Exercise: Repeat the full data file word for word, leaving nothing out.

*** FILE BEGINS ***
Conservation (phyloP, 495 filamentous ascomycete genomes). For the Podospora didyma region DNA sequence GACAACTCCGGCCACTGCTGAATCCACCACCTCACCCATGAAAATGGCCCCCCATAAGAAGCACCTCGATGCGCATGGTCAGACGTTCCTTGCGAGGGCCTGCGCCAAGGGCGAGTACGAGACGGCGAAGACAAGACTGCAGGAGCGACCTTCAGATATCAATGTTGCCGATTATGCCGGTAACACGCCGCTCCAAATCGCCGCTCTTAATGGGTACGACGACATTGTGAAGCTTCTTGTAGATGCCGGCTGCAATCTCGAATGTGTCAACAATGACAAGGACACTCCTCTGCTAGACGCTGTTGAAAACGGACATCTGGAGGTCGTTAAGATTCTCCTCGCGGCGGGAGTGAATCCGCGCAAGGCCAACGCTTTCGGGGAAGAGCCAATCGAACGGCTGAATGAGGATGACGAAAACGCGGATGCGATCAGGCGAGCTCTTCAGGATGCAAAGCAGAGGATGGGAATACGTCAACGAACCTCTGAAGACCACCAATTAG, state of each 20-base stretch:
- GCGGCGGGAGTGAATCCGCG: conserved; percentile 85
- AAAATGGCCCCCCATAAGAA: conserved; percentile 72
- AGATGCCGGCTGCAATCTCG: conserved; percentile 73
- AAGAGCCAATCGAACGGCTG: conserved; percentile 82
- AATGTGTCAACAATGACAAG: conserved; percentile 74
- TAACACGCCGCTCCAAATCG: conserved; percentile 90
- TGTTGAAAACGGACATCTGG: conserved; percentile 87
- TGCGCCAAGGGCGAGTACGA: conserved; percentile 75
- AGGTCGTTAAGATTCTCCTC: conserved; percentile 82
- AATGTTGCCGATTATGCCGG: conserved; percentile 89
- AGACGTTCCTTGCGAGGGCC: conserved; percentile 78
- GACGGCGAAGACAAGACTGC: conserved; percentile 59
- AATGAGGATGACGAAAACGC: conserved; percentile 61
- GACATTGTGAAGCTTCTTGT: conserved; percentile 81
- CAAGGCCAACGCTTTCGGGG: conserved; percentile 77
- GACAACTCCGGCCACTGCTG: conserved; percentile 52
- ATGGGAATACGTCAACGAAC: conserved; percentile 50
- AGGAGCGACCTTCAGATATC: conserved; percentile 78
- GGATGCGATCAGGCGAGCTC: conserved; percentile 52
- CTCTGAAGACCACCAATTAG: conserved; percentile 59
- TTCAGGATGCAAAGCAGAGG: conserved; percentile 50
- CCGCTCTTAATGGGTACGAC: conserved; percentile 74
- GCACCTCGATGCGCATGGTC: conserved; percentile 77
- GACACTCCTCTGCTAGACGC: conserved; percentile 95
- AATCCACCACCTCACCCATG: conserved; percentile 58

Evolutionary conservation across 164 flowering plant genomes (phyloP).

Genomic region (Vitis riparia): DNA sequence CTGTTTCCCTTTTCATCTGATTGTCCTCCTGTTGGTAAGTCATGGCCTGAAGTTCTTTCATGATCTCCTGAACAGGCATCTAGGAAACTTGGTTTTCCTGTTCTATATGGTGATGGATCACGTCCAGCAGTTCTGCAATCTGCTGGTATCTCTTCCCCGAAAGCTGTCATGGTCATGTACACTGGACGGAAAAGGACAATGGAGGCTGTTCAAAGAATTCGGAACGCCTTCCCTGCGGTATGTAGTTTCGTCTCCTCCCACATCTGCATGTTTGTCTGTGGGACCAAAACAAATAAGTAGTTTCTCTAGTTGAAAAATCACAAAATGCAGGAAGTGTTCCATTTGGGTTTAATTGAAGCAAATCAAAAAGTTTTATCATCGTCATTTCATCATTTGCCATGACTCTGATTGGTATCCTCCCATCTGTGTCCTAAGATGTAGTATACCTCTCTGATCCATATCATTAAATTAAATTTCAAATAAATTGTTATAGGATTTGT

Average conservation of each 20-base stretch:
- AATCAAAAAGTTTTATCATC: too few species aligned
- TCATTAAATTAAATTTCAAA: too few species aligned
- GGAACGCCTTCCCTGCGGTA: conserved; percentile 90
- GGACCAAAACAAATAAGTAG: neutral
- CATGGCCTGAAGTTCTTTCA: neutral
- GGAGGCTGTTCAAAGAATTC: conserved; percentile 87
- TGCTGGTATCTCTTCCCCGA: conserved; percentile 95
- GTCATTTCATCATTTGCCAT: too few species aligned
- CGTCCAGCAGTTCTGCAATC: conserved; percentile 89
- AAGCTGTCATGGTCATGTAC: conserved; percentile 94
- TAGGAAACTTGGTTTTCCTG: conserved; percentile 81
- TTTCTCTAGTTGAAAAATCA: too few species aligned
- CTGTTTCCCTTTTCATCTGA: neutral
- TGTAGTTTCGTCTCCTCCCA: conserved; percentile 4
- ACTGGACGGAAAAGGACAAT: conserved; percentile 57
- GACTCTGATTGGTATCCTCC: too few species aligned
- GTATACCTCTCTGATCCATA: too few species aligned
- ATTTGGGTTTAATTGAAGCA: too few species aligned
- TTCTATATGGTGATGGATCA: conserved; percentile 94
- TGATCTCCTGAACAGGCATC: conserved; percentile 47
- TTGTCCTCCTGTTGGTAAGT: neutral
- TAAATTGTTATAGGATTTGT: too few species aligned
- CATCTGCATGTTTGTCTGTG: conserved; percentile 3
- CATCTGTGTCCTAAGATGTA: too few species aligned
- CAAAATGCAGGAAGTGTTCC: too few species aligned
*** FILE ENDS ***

Conservation (phyloP, 495 filamentous ascomycete genomes). For the Podospora didyma region DNA sequence GACAACTCCGGCCACTGCTGAATCCACCACCTCACCCATGAAAATGGCCCCCCATAAGAAGCACCTCGATGCGCATGGTCAGACGTTCCTTGCGAGGGCCTGCGCCAAGGGCGAGTACGAGACGGCGAAGACAAGACTGCAGGAGCGACCTTCAGATATCAATGTTGCCGATTATGCCGGTAACACGCCGCTCCAAATCGCCGCTCTTAATGGGTACGACGACATTGTGAAGCTTCTTGTAGATGCCGGCTGCAATCTCGAATGTGTCAACAATGACAAGGACACTCCTCTGCTAGACGCTGTTGAAAACGGACATCTGGAGGTCGTTAAGATTCTCCTCGCGGCGGGAGTGAATCCGCGCAAGGCCAACGCTTTCGGGGAAGAGCCAATCGAACGGCTGAATGAGGATGACGAAAACGCGGATGCGATCAGGCGAGCTCTTCAGGATGCAAAGCAGAGGATGGGAATACGTCAACGAACCTCTGAAGACCACCAATTAG, state of each 20-base stretch:
- GCGGCGGGAGTGAATCCGCG: conserved; percentile 85
- AAAATGGCCCCCCATAAGAA: conserved; percentile 72
- AGATGCCGGCTGCAATCTCG: conserved; percentile 73
- AAGAGCCAATCGAACGGCTG: conserved; percentile 82
- AATGTGTCAACAATGACAAG: conserved; percentile 74
- TAACACGCCGCTCCAAATCG: conserved; percentile 90
- TGTTGAAAACGGACATCTGG: conserved; percentile 87
- TGCGCCAAGGGCGAGTACGA: conserved; percentile 75
- AGGTCGTTAAGATTCTCCTC: conserved; percentile 82
- AATGTTGCCGATTATGCCGG: conserved; percentile 89
- AGACGTTCCTTGCGAGGGCC: conserved; percentile 78
- GACGGCGAAGACAAGACTGC: conserved; percentile 59
- AATGAGGATGACGAAAACGC: conserved; percentile 61
- GACATTGTGAAGCTTCTTGT: conserved; percentile 81
- CAAGGCCAACGCTTTCGGGG: conserved; percentile 77
- GACAACTCCGGCCACTGCTG: conserved; percentile 52
- ATGGGAATACGTCAACGAAC: conserved; percentile 50
- AGGAGCGACCTTCAGATATC: conserved; percentile 78
- GGATGCGATCAGGCGAGCTC: conserved; percentile 52
- CTCTGAAGACCACCAATTAG: conserved; percentile 59
- TTCAGGATGCAAAGCAGAGG: conserved; percentile 50
- CCGCTCTTAATGGGTACGAC: conserved; percentile 74
- GCACCTCGATGCGCATGGTC: conserved; percentile 77
- GACACTCCTCTGCTAGACGC: conserved; percentile 95
- AATCCACCACCTCACCCATG: conserved; percentile 58

Evolutionary conservation across 164 flowering plant genomes (phyloP).

Genomic region (Vitis riparia): DNA sequence CTGTTTCCCTTTTCATCTGATTGTCCTCCTGTTGGTAAGTCATGGCCTGAAGTTCTTTCATGATCTCCTGAACAGGCATCTAGGAAACTTGGTTTTCCTGTTCTATATGGTGATGGATCACGTCCAGCAGTTCTGCAATCTGCTGGTATCTCTTCCCCGAAAGCTGTCATGGTCATGTACACTGGACGGAAAAGGACAATGGAGGCTGTTCAAAGAATTCGGAACGCCTTCCCTGCGGTATGTAGTTTCGTCTCCTCCCACATCTGCATGTTTGTCTGTGGGACCAAAACAAATAAGTAGTTTCTCTAGTTGAAAAATCACAAAATGCAGGAAGTGTTCCATTTGGGTTTAATTGAAGCAAATCAAAAAGTTTTATCATCGTCATTTCATCATTTGCCATGACTCTGATTGGTATCCTCCCATCTGTGTCCTAAGATGTAGTATACCTCTCTGATCCATATCATTAAATTAAATTTCAAATAAATTGTTATAGGATTTGT

Average conservation of each 20-base stretch:
- AATCAAAAAGTTTTATCATC: too few species aligned
- TCATTAAATTAAATTTCAAA: too few species aligned
- GGAACGCCTTCCCTGCGGTA: conserved; percentile 90
- GGACCAAAACAAATAAGTAG: neutral
- CATGGCCTGAAGTTCTTTCA: neutral
- GGAGGCTGTTCAAAGAATTC: conserved; percentile 87
- TGCTGGTATCTCTTCCCCGA: conserved; percentile 95
- GTCATTTCATCATTTGCCAT: too few species aligned
- CGTCCAGCAGTTCTGCAATC: conserved; percentile 89
- AAGCTGTCATGGTCATGTAC: conserved; percentile 94
- TAGGAAACTTGGTTTTCCTG: conserved; percentile 81
- TTTCTCTAGTTGAAAAATCA: too few species aligned
- CTGTTTCCCTTTTCATCTGA: neutral
- TGTAGTTTCGTCTCCTCCCA: conserved; percentile 4
- ACTGGACGGAAAAGGACAAT: conserved; percentile 57
- GACTCTGATTGGTATCCTCC: too few species aligned
- GTATACCTCTCTGATCCATA: too few species aligned
- ATTTGGGTTTAATTGAAGCA: too few species aligned
- TTCTATATGGTGATGGATCA: conserved; percentile 94
- TGATCTCCTGAACAGGCATC: conserved; percentile 47
- TTGTCCTCCTGTTGGTAAGT: neutral
- TAAATTGTTATAGGATTTGT: too few species aligned
- CATCTGCATGTTTGTCTGTG: conserved; percentile 3
- CATCTGTGTCCTAAGATGTA: too few species aligned
- CAAAATGCAGGAAGTGTTCC: too few species aligned